A glimpse into the past – new buildings for visitors and crew

August 4th, 2014 by UWBG Communication Staff
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Looking east, new sewer lines were installed behind the old apartment (aka barn).

By John A. Wott, Director Emeritus

The first buildings to be added to the grounds of the Washington Park Arboretum were begun in 1985, as defined in the Jones and Jones Master Plan Update for the Washington Park Arboretum. It took almost ten years for the building plans to be finalized and the funds to be raised. The public building was named the Donald B. Graham Visitors Center, and it housed offices, meeting spaces, public information space and a gift shop.

The Arboretum Foundation conducted the fund raising campaign, with the City of Seattle Parks Department supervising the project.

The original Works Progress Administration-constructed office/crew building was razed. A near-by large barn/apartment building was converted into the current crew headquarters and shop, with the upstairs apartment eventually being converted to office space. A new machine storage shed was added and the terrain of the land greatly changed.

The photographs taken March/April 1985 show sewer work and the building foundation and beginning walls of the storage shed. The new facilities were dedicated in 1986.

 

 

 

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Looking north to the new shed under construction and re-purposed apartment (aka barn).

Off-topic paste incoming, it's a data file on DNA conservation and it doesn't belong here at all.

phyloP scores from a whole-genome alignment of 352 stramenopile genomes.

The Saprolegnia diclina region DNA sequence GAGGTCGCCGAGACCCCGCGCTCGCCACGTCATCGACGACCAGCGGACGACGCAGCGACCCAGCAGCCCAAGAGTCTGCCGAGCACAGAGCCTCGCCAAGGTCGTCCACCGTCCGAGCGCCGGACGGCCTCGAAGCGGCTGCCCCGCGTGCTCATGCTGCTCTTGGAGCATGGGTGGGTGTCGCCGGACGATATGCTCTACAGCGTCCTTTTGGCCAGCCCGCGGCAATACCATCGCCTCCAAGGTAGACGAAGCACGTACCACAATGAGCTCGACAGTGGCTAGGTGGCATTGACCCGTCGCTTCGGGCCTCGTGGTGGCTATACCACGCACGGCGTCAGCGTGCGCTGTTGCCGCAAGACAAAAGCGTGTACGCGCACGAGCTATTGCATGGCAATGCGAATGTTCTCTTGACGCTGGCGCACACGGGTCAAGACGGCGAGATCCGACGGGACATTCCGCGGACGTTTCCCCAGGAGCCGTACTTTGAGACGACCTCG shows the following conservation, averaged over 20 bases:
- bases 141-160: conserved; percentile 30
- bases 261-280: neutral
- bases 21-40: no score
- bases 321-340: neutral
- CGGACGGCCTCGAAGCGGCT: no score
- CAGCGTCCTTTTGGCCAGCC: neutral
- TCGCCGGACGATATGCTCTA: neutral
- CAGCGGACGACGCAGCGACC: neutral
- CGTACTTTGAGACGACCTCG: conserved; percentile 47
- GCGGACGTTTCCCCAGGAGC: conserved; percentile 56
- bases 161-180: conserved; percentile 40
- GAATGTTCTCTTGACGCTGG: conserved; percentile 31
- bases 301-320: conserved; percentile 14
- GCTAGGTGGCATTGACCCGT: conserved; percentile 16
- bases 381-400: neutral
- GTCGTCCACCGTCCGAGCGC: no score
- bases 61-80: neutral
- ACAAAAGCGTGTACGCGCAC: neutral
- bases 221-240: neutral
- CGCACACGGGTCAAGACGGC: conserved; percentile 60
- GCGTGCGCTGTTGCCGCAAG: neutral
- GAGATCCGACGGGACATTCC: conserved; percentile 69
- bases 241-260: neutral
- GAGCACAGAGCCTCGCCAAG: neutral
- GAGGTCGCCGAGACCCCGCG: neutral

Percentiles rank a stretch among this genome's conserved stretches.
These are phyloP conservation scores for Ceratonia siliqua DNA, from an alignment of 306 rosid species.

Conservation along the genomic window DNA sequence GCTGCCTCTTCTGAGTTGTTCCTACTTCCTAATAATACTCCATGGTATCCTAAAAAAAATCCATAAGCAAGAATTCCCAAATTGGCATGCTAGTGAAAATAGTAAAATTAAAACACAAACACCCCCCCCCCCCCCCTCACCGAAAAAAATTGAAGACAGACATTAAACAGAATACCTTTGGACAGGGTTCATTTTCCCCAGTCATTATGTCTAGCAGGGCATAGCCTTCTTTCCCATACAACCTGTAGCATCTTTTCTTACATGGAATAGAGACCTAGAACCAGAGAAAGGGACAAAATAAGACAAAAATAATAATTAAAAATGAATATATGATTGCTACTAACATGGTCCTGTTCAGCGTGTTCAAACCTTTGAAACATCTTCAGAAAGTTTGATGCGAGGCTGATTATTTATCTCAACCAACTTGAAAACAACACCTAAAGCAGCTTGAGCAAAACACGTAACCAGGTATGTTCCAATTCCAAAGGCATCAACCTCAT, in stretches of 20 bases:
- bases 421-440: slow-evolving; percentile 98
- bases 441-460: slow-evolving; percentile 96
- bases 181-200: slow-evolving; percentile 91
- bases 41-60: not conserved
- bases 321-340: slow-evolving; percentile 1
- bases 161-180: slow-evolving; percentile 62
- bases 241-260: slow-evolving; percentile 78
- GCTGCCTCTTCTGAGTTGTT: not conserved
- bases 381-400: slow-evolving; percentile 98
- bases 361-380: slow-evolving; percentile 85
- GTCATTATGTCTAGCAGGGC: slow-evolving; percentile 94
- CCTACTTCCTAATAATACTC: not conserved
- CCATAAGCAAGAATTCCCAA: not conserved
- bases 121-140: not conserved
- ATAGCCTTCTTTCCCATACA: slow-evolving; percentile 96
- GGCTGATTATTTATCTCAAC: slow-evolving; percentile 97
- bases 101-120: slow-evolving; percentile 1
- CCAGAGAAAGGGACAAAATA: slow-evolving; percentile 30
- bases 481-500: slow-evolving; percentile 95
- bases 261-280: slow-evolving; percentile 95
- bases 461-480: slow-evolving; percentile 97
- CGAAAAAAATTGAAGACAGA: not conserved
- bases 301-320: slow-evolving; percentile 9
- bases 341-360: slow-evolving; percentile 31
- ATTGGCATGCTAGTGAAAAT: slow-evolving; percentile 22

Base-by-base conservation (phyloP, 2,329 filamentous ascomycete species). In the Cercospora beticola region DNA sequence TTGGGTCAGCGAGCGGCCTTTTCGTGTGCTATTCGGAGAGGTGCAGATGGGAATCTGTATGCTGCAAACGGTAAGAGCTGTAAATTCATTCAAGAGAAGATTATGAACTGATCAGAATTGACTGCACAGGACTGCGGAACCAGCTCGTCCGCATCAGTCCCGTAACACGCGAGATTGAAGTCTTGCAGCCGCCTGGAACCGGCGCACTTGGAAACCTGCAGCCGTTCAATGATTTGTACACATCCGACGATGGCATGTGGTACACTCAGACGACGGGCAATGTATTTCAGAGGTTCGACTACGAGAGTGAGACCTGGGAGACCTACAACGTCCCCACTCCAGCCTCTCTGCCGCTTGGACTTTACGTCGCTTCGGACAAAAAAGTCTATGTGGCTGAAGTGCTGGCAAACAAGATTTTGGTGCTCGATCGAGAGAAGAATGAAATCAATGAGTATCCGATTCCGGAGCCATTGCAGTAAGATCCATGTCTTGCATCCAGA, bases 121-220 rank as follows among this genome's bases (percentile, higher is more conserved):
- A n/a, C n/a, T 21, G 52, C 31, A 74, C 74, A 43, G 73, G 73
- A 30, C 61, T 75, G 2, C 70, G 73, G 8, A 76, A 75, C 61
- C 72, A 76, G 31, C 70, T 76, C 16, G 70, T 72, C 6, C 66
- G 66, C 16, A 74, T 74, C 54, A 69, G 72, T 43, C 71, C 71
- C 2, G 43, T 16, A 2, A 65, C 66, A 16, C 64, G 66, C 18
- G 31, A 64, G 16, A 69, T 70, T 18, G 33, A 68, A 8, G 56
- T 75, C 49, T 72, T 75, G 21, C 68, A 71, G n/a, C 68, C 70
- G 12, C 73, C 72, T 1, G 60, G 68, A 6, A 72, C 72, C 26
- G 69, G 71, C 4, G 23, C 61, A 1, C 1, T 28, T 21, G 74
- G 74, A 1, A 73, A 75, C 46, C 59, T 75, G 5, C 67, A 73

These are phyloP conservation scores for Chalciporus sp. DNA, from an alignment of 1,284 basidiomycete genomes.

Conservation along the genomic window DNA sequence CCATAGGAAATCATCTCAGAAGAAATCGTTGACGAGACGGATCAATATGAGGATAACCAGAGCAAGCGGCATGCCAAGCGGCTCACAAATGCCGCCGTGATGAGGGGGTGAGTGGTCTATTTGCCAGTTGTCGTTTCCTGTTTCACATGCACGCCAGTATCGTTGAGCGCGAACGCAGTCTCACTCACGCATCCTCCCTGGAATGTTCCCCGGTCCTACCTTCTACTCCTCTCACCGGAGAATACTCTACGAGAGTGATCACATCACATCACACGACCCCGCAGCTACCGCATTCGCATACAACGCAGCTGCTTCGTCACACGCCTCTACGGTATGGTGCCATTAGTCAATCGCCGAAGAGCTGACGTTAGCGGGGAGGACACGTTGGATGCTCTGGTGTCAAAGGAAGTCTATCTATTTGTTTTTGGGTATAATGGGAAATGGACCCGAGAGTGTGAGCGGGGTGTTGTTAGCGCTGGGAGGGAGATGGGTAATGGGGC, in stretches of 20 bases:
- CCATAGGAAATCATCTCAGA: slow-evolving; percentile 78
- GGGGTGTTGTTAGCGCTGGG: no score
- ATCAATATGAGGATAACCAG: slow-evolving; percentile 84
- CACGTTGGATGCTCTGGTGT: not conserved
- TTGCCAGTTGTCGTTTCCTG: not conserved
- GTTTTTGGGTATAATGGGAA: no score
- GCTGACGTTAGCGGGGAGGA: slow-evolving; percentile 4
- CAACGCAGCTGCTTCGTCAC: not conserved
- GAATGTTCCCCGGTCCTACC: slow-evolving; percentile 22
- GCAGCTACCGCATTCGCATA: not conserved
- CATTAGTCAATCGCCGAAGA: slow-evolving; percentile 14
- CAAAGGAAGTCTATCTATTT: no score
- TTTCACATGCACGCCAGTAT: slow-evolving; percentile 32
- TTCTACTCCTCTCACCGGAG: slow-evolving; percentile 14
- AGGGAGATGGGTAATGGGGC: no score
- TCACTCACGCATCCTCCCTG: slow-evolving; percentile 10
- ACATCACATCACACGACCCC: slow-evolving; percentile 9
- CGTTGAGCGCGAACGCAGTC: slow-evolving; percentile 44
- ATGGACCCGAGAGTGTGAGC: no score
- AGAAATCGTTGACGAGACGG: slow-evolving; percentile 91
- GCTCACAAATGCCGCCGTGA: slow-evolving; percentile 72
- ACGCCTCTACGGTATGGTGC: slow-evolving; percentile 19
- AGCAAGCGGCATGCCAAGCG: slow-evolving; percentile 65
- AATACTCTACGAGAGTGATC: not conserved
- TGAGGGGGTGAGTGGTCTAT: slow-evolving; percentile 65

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Walls for the new storage shed being poured.


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July Color Appears at the Washington Park Arboretum (Part II)

August 4th, 2014 by UWBG Arborist, Chris Watson
Selected cuttings from the Washington Park Arboretum (July 21 - August 8, 2014)

Selected cuttings from the Washington Park Arboretum (July 21 – August 8, 2014)

1)   Houpu Magnolia    (Magnolia officinalis var. biloba)

  • Unique bi-lobed leaf 8-12″ in length
  • 4-8″ seed pods on display in late summer
  • Located in grid 27-1W in the Rhododendron hybrid bed

2)   Sargent Magnolia    (Magnolia sargentiana var. robusta)

  • Bears large pink flowers in spring
  • Large, pinkish-red fruit appear in late summer and fall
  • Located in grid 13-7E in Rhododendron Glen

3)   Rehder Tree    (Rehderodendron macrocarpum)

  • White flowers appear in spring
  • 3-4″ seed pods weigh down branches in late summer
  • Located in grid 13-6E and elsewhere throughout the Washington Park Arboretum

4)   Himalayan Stachyurus    (Stachyurus himilaicus)

  • Deciduous or semi-evergreen shrub to height of 10’
  • Displays clusters of flowers in early spring
  • Located in grid 25-1W

5)   Yunnan Stachyurus    (Stachyurus yunnanensis)

  • Small evergreen shrub to height of 6’
  • Chains of white flowers appear in spring
  • Located in grid 25-1W
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A Local Beauty

July 27th, 2014 by Catherine Nelson, Adult Tours Program Assistant